If you read Blueline Magazine, Volume V, then you’re already familiar with the amazing design work and values of Chicago design agency Firebelly. With a passion for crafting engaging brand experiences and an affinity for all things print, Firebelly’s Design Director, Will Miller, is a wealth of knowledge and insight when it comes to design. Will took a moment to help us dig a little deeper into the relationship between design, print and paper by sharing a few thoughts on designing for print and the role it plays at their studio and in the design community at large.

 

How does the Firebelly team use print?

Firebelly uses printed pieces in a number of ways. Often print supports a larger campaign that includes a digital or environmental component. Recent years have seen our printed pieces become much more tactile, informative and special. Foils, varnishes, textures and folds have all become exciting to our clients as we use those physical qualities to help explain our conceptual stories.

 

What value do you think print holds in the design community?

The value of good printed design, to those who communicate visually, plays an important role in portraying steady quality, thoughtfulness toward a physical response and timeless transfer of information on a personal level. It adds to an overall affect a designer may want their viewer/ reader to experience.

 

What advice do you have for designing and printing on colored paper pastel or brightly pigmented paper (such as EarthChoice® Colors + HOTS®)?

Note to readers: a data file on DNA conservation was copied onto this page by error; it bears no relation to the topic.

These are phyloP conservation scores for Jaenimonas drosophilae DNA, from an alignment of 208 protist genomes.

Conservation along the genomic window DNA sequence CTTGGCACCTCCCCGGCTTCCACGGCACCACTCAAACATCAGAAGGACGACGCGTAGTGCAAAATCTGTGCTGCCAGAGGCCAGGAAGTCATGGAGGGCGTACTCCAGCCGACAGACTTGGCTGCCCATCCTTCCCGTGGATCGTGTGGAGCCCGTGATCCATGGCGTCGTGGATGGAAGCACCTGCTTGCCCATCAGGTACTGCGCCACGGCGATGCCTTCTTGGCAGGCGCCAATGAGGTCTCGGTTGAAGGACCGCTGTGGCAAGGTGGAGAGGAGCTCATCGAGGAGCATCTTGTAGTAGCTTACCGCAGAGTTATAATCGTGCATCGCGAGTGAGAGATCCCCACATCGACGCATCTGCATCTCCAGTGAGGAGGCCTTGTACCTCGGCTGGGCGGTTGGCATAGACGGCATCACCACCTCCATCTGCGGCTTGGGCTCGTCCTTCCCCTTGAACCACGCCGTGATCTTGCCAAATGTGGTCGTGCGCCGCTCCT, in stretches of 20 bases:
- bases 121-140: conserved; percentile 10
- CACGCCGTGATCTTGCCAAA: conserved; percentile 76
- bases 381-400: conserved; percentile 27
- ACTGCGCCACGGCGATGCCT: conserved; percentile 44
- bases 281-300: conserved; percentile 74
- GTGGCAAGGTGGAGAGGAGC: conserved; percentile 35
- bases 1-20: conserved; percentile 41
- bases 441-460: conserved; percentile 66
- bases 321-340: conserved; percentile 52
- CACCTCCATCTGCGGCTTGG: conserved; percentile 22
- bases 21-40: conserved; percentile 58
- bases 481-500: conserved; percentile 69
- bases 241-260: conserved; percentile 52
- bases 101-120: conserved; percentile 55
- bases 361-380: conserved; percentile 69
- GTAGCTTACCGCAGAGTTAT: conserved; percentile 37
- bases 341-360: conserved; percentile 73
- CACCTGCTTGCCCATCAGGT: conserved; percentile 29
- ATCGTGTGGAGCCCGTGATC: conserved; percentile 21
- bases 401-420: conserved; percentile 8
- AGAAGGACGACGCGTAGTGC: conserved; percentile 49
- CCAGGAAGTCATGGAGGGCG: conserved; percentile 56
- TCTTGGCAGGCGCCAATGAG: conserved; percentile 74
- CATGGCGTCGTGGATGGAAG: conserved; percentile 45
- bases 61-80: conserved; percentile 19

When we’ve printed on colored stock in pieces like the Typeforce catalogs, we tried hard not to fight what the stock was naturally doing for the piece. We saw the color of the paper as a way to unify the page elements—having monotone colors focused the viewer’s attention and allowed for a shift in content, a break from the storyline where the reader could take a breath and see color-toned snapshots of an experience or moment. We worked with our printer to achieve a custom mix of color that would work well with the paper stock, hoping for a multiplied color-on-color effect.

 

Where do you see your work in print going in the future?

I imagine our work in print diverging in two directions. I anticipate, when given the opportunity, we’ll create wonderful printed books, pieces and projects that really highlight binding, materials and superior finishes. The other direction may feel more immediate, simpler, utility and universal. Nested page sizes, short sheets, mixing of smooth and uncoated stocks and simpler techniques of printing are ways our current clients are asking for printed executions.

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